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Author Topic: IT Field - Longrun  (Read 3157 times)
Psugak
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« on: August 10, 2005, 12:17:23 AM »

Any of you wonder how long you will be in the I.T. field? I am 26 and I fear by the time I hit 50, that I will be undercut by some young whippersnipper fresh out of college or by mexicans who finally went to  college and work for cheap.  I feel that I.T. is only for the young and naive. Beware people. Go into a field who respects and rewards people of all ages. Such as medical field Smiley.  Any of you think the same thing>? Or do you think your company is so loyal to you that they would never let you go for someone who will do the same job for less pay. BEWARE BEWARE BEWARE,  its a doggydogg world.  I am reevaluating my options and if i do stick it out with I.T., i will try to geton at N.A.S.A or with a federal agency. Anywho, best of luck to all of you!
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acruth7284
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« Reply #1 on: August 10, 2005, 12:47:50 AM »

Well if the IT industry stays the way it is, requiring many years of experience for the good jobs, age shouldn't be a problem. You can't substitute book knowledge for experience. As long as you stay current, there should not be a problem. Certifications are a good way to do this.
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Psugak
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« Reply #2 on: August 10, 2005, 12:54:17 AM »

Thats assuming the company really needs an expert because overtime, you will want more money to compensate you for your experience and "uptodate" certifications.  Once the company realizes that its all about the bottom dollar, not about experts, then say goodbye.  For instance, the company i work for pays our best programmer 34k a year, what a joke. Doesnt matter what kind of experience he has or education. The company is all about the dollar , profit. The more they pay you, the less profit they make.  I admit though, most youngsters will not be able to compete with the experience, but that also might mean we might have to settle for less because of being overqualified.
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curiousgeorge
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« Reply #3 on: August 10, 2005, 01:54:47 PM »

Older people with a lot of experience face the threat of being replaced by younger people in every industry.

The key is to keep up your skills. You always want to prove you know just a LITTLE bit more than the young guys. And that you are always eager to learn new things.

That's the downfall of many older, more experienced people. At some point they feel they don't have to learn new things. And that's when hiring a young kid who is eager to learn looks like a good option.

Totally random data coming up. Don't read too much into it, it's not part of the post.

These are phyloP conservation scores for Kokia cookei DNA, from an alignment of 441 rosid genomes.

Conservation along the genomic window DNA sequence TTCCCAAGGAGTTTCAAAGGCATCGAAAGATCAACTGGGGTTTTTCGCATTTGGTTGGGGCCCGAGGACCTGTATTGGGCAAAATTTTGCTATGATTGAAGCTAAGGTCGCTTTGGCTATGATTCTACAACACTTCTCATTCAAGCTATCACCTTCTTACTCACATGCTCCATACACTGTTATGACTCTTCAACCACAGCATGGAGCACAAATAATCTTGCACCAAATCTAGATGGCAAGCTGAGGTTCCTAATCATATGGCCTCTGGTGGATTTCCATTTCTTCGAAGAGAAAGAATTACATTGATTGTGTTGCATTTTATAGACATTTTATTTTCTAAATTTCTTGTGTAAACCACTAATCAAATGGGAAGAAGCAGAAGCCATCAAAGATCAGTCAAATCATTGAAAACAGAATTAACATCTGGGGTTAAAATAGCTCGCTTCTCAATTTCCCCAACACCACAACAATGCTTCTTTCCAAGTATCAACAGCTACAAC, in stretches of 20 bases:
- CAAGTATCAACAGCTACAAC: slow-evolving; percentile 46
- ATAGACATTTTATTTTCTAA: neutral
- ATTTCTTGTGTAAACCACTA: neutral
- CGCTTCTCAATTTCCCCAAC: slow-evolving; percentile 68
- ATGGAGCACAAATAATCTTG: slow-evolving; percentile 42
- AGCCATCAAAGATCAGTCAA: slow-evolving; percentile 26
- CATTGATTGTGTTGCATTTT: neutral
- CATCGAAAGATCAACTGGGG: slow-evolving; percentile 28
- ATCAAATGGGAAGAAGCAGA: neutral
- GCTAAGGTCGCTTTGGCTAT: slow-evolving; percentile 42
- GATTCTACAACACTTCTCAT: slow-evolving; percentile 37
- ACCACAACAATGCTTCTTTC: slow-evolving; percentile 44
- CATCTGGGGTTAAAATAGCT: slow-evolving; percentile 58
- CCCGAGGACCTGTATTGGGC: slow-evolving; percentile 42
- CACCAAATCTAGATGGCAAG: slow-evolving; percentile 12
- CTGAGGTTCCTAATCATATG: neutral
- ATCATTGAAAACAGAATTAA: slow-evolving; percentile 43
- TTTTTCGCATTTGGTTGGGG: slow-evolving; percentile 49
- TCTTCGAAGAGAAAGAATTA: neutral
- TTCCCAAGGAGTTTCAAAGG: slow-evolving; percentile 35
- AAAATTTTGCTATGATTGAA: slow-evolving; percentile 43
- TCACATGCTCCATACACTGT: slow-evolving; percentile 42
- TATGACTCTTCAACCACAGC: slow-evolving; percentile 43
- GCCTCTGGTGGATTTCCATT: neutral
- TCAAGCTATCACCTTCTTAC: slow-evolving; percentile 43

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Psugak
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« Reply #4 on: August 11, 2005, 12:58:07 AM »

Well put. Thanks for your response!
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Rojay
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« Reply #5 on: August 11, 2005, 04:21:08 AM »

IT is a young industry, it requires more passion to keep your attention and more energy to keep your activity.
It's lucky for a guy to get a higher position after several years, most of the IT workerscontinue their overtime work even they have a family.
The best for you is to get a higher title or turn to other fields. So good luck!
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npo3po
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« Reply #6 on: August 12, 2005, 01:36:28 AM »

Last time i checked there's nothing better than being your own boss.


Cheers
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walterbyrd
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« Reply #7 on: August 28, 2005, 02:21:04 PM »

IT is probably the least secure of any career field. You can get dumped at the drop of a hat, for no good reason, and finding another job can be very difficult.

Age matters in IT more than other fields. Many companies consider a programmer to be washed up at 35.

Employers are exporting IT jobs as fast as they possibly can. Going into IT now would be like going to automobile  manufacturing, or the steel industry, in the 80s.

I am 46, and have worked in IT since I was 20. If I could turn back the clock, I would stay as far away from IT as possible. The period from 1995 - 2000, was extremely unusual, there is no reason to think it will ever happen again. Now there is a huge glut, and there will be for quite some time.

JMHO.
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johnaspen
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« Reply #8 on: October 11, 2005, 10:10:42 PM »

Necessary appology for reviving an old thread.  Sorry!

Now that that's out of the way, I'd like to interject some of the statistics I've seen since this thread became so negative.  I've also thought about the age factor and will likely look at post-secondary teaching positions when I get "old" (who knows when that is).  But for the mid-term outlook on IT, the overall US job growth is projected at about 10% over the next 5 years.  In comparison, job growth specifically in the IT field is expected to grow 50% creating a shortage and we all know what that means.  High schoolers are not choosing the IT field right now because they're scared silly from all the bad press.  I live in Sioux Falls SD were Gateway closed a huge call center last year, and no body wants to get into IT here for that reason.  But, ADP is building a brand new hot-standby facility here and eventually I expect my city and the US to see some major improvement.

We never know for sure what the future holds, but it's always good to do what you enjoy so stick with it!
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